Here’s how blockchain is currently being used to create business models in the Metaverse, achieving efficiency and cross compatibility with the real world.
Enterprise blockchain has come a long way since its inception in 2017. Blockchain for enterprise use initially began as a technology built on private, permissioned networks, primarily used for supply chain management. As blockchain matured overtime, enterprises began to leverage public, permissionless networks like Ethereum to conduct business.
Fast forward to 2021 — enterprises are now applying decentralized concepts to create more efficient workflows in the Metaverse. William Herkelrath, head of business development at Chainlink Labs — a decentralized oracle network — told Cointelegraph that while the Metaverse is hard to define, he believes that it’s a collection of ecosystems that are growing naturally out of decentralized finance, or DeFi:
“Enterprises need to be interacting with the outside world and will therefore be forced to have ecosystems in the Metaverse. For example, consumers want to use loyalty programs outside of single platforms, so they will be more likely to choose brands that ensure rewards can be used within other ecosystems. The Metaverse allows for data, physical assets, commercial and financial assets to be set up in a layer outside of a centralized environment.”
The Metaverse for enterprises
While the concept may sound futuristic, a number of enterprises leveraging blockchain are beginning to embrace the Metaverse. This topic was discussed in-depth last Wednesday at the European Blockchain Convention’s virtual conference, during a panel entitled “Building the Enterprise Multiverse.”
David Palmer, blockchain lead at Vodafone Business, mentioned during the discussion that he views the Metaverse as much more than a virtual world where digital experiences via games or social media networks can take place. According to Palmer, the Metaverse is now being applied to financial concepts powered by blockchain technology, such as central bank digital currencies, nonfungible tokens, or NFTs, and DeFi.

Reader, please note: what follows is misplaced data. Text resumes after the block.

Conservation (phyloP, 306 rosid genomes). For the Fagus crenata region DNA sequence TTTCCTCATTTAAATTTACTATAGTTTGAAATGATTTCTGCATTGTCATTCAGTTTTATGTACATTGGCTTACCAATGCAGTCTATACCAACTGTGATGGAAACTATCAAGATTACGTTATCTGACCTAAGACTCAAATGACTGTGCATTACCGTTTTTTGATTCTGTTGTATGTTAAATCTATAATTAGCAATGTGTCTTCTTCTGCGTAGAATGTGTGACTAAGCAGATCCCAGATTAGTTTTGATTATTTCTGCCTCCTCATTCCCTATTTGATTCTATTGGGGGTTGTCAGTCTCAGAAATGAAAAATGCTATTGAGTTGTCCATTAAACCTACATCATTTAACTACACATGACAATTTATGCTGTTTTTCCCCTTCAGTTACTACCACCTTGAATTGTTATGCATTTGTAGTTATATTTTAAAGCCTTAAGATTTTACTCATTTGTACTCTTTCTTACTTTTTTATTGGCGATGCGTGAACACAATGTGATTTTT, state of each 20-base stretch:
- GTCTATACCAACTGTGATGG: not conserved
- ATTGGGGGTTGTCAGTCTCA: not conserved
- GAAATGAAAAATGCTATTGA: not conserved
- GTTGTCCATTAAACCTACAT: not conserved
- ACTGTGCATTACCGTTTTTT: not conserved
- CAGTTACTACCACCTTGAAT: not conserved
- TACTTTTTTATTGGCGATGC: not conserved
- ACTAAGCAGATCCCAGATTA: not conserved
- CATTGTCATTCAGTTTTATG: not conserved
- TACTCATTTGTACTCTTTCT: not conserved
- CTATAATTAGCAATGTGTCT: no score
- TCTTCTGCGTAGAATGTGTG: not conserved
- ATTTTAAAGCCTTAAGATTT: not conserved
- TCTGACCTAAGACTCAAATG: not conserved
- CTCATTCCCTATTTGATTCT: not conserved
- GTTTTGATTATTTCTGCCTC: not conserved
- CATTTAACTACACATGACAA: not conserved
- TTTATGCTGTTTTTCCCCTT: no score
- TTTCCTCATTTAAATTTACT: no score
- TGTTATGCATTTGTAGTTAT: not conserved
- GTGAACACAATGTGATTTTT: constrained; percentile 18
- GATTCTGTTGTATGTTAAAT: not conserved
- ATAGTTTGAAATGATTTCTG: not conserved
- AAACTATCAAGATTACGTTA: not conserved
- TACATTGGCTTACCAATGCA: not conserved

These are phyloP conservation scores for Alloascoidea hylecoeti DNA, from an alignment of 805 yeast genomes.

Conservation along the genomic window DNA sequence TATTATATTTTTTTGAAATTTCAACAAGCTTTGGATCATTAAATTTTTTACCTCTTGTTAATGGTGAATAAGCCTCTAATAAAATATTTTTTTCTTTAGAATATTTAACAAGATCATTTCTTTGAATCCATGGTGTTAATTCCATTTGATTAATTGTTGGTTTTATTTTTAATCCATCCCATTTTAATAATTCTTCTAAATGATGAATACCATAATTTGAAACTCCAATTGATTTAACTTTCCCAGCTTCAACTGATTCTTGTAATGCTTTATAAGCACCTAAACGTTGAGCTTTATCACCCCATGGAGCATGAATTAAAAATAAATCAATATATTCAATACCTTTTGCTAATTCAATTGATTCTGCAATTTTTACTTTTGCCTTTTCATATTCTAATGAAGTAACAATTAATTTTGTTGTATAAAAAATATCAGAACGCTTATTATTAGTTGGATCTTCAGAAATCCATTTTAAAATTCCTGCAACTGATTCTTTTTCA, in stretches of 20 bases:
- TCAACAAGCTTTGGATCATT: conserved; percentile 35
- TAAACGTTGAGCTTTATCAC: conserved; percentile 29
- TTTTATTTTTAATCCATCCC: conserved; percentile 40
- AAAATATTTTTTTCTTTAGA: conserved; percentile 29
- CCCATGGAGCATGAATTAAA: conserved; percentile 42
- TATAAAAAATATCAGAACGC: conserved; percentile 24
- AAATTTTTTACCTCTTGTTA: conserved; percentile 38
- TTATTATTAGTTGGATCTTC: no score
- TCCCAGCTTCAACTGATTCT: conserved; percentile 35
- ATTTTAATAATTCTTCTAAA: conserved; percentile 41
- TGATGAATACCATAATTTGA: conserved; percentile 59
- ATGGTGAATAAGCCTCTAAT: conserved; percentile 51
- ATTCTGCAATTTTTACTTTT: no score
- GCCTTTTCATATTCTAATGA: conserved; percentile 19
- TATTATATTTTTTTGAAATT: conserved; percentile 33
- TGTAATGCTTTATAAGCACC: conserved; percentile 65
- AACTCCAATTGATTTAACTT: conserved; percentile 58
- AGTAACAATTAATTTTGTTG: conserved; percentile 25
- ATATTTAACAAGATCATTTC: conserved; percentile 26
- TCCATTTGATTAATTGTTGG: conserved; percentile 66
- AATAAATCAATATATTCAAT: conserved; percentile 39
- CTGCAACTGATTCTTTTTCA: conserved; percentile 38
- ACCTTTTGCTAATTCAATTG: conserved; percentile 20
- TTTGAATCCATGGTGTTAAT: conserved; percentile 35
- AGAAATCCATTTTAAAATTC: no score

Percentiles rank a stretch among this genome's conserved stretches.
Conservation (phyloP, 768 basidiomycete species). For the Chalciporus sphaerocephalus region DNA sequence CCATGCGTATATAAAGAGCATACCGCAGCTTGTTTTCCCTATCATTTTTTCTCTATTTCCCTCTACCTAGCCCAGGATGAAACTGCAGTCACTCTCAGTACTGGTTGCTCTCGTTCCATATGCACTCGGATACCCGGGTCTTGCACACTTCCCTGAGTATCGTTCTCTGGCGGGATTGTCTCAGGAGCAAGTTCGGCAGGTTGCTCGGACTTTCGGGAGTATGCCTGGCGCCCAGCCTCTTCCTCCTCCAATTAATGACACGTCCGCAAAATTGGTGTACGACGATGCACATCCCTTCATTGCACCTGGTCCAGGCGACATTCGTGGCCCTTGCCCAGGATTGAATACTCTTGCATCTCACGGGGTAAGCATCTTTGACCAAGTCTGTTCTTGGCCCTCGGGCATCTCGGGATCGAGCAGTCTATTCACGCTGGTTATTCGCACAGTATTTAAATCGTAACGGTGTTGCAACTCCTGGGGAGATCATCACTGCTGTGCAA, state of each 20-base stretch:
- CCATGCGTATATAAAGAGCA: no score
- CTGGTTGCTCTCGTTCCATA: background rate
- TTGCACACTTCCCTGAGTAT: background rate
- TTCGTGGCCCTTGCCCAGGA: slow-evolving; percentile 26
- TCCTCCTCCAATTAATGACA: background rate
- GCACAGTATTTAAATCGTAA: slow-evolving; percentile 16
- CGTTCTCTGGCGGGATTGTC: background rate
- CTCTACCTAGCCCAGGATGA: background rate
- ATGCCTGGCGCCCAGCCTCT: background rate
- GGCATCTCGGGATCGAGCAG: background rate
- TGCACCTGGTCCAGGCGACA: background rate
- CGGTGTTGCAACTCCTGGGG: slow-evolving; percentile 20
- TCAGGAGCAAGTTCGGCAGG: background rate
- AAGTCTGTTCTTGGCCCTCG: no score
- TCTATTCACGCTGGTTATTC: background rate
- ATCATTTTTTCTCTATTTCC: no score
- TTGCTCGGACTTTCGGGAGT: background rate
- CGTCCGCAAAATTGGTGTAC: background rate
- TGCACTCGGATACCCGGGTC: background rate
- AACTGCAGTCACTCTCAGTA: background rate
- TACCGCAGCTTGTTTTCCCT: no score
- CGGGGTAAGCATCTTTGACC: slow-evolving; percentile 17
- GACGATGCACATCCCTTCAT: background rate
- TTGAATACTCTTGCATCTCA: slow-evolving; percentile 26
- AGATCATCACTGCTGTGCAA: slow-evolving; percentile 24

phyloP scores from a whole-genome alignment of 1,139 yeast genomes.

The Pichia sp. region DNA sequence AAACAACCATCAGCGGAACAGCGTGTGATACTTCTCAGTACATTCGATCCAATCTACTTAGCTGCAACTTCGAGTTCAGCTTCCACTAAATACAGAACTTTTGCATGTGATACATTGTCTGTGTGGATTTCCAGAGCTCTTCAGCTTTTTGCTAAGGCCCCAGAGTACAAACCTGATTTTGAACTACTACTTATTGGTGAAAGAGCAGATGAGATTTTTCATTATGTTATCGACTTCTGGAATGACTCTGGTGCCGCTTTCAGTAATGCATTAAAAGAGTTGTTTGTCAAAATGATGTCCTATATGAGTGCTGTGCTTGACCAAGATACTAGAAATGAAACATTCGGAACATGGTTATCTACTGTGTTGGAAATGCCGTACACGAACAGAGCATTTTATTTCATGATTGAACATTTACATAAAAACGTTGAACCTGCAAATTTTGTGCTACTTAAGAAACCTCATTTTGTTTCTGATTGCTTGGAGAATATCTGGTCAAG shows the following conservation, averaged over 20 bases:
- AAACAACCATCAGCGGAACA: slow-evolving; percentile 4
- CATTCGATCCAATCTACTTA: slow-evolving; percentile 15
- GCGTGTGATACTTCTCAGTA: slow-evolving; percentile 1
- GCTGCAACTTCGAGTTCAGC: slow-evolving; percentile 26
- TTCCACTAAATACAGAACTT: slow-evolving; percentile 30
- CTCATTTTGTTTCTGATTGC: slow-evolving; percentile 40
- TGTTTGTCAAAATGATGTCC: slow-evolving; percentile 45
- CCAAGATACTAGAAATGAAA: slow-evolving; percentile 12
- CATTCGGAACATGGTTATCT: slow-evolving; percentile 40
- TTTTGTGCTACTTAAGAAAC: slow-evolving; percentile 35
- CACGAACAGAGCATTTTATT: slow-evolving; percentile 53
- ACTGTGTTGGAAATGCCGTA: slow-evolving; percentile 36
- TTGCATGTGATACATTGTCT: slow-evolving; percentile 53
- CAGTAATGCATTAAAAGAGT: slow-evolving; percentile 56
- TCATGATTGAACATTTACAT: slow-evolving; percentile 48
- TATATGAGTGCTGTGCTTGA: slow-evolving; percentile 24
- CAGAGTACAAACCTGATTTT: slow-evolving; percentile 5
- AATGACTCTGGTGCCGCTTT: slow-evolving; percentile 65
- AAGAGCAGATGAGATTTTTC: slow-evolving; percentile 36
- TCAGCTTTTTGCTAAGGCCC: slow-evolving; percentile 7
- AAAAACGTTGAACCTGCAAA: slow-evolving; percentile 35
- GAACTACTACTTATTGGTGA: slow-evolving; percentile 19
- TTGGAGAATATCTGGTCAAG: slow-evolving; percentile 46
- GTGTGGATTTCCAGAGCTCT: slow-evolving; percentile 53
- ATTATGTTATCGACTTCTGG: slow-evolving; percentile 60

Yet Palmer noted that the layer missing in the Metaverse is a way to transfer virtual transactions to the real world. Palmer noted that a mobile phone can bridge these two worlds together, acting as a middleware. He further told Cointelegraph that Vodafone Business is leveraging blockchain to create digital identities that can be applied in both the Metaverse and in real life:
“Digital identity will transcend the digital and physical worlds. For example, a digital wallet will contain a bank account, mortgage information, tokens, NFTs and more. But a decentralized identity will also have access to those credentials, allowing individuals to participate in the Metaverse and in the physical world.”
Palmer shared that Vodafone Business is working on building wallets within mobile devices to host virtual identities. The notion of self-sovereign identity in a multiverse was also mentioned in Greyscale Research’s recent report, titled “The Metaverse, Web 3.0 Virtual Cloud Economies.” The paper describes self-sovereign identity as being an “internet-native social reputation coin (creator coins),” noting that data from other platforms may be transferred into the Metaverse and used for identity or credit scoring.
Angel Garcia, head of global supply chain strategy and transformation at Telefonica, further explained during the panel that a digital supply chain for the Metaverse could help bring about efficiency for telcos. According to Garcia, Telefonica has taken the approach of creating a blockchain network to be used within a Metaverse ecosystem. He added that the company is currently in the process of gathering information to improve end-to-end processes. “The next step is automating those business processes and making them centralized for everyone,” he remarked.